Change management requirements, increased marketplace demands and intensifying competitive factors all mean that leaders need to show more composure than ever before in the workplace, writes Glenn Llopis, writing for Forbes.com.
Company leaders who stay too long at the helm ultimately damage their organisation’s performance, according to Chad Brooks, writing for Business News Daily.
Brooks cites a study by researchers at Temple University and the University of Missouri which revealed that longer CEO tenures often produce negative results.
Despite the time and money organisations devote to improving the capabilities of managers and nurturing new leaders, a survey by a UK business school reveals that only 7% of senior managers believe their companies develop global leaders effectively.
Business leaders strive for positive cultural change and innovation, resulting in happy, fulfilled employees creating value throughout the organisation. Writing for Strategy+Business, Lisa Bodell observes that “the journey is just as critical as the destination” when a culture is being reshaped.
You might assume that, early on, startups don’t have a defined culture – but that’s not the case, according to Sharam Fouladgar-Mercer, writing for Fast Company.
The author insists that the founders probably set the organisation culture from the very beginning, whether defined in a formal company document or not.
According to Scott Behson, writing for the HBR.org Blog Network, many managers believe in giving more employees the flexibility to balance their needs and responsibilities at home while minimising disruption of the workplace.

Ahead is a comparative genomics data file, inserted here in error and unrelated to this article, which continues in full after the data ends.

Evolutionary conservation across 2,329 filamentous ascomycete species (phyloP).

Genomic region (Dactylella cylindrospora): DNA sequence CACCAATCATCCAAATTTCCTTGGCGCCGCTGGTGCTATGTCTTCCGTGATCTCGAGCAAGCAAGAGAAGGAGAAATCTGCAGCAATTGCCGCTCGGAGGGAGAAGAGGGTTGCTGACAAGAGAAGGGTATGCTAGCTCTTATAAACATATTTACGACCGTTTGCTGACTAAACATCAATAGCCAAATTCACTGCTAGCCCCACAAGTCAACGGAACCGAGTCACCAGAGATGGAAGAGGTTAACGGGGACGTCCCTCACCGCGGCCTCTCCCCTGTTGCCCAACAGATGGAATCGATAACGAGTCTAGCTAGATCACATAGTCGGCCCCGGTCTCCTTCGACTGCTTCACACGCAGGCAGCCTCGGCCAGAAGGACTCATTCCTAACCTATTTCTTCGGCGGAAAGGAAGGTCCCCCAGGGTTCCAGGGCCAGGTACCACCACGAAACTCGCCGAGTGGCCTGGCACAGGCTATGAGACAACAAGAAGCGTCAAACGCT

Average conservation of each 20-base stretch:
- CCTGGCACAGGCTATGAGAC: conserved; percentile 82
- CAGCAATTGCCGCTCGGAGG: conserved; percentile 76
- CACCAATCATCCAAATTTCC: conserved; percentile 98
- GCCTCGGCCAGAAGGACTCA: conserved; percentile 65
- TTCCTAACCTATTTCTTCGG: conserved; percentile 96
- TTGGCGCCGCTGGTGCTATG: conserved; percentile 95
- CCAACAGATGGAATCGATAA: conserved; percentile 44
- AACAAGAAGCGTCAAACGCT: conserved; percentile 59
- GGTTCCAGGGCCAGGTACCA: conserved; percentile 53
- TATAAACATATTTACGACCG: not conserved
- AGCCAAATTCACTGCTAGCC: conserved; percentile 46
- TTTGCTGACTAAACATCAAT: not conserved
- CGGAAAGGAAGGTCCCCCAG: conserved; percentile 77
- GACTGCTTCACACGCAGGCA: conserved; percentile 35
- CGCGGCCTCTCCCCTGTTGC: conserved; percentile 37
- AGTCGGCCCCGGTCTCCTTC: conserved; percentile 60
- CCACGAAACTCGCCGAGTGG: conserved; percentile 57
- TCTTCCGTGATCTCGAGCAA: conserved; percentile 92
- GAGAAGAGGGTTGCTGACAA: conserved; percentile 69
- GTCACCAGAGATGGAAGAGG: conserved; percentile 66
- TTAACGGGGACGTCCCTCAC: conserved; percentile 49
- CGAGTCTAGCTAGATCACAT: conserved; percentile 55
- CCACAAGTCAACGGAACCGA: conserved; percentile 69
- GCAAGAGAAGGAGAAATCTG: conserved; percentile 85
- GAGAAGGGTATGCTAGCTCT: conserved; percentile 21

The majority of businesses fail to grow, observes Verne Harnish, writing for Fortune. But although most are only small ventures, unlikely to become the next Google or Amazon, there is still plenty of potential going to waste.
According to Harnish, to become a thriving, mid-market company, it is necessary to overcome the following three barriers to growth:
Strategy is important, as every executive knows. But some are frightened by it because it requires them to make decisions that cut off other possibilities and options – so they fear that making the wrong decision could potentially wreck a career.
Does the hierarchy of your organisation stifle innovation? That’s the question posed by David Burkus, writing for management website ChiefExecutive.net.
Writing for the HBR.org Blog Network, Roger Martin, Dean of the Rotman School of Management at the University of Toronto in Canada, reveals that an executive on the verge of promotion to head a large global company recently approached him for advice on how to be effective as a new CEO. Martin offered the executive five recommendations.
Are you your employees’ worst enemy? That’s the question posed by Kannan Ramaswamy and William Youngdahl, writing for Strategy+Business. The authors insist that many leaders are inadvertently an obstacle to superior performance.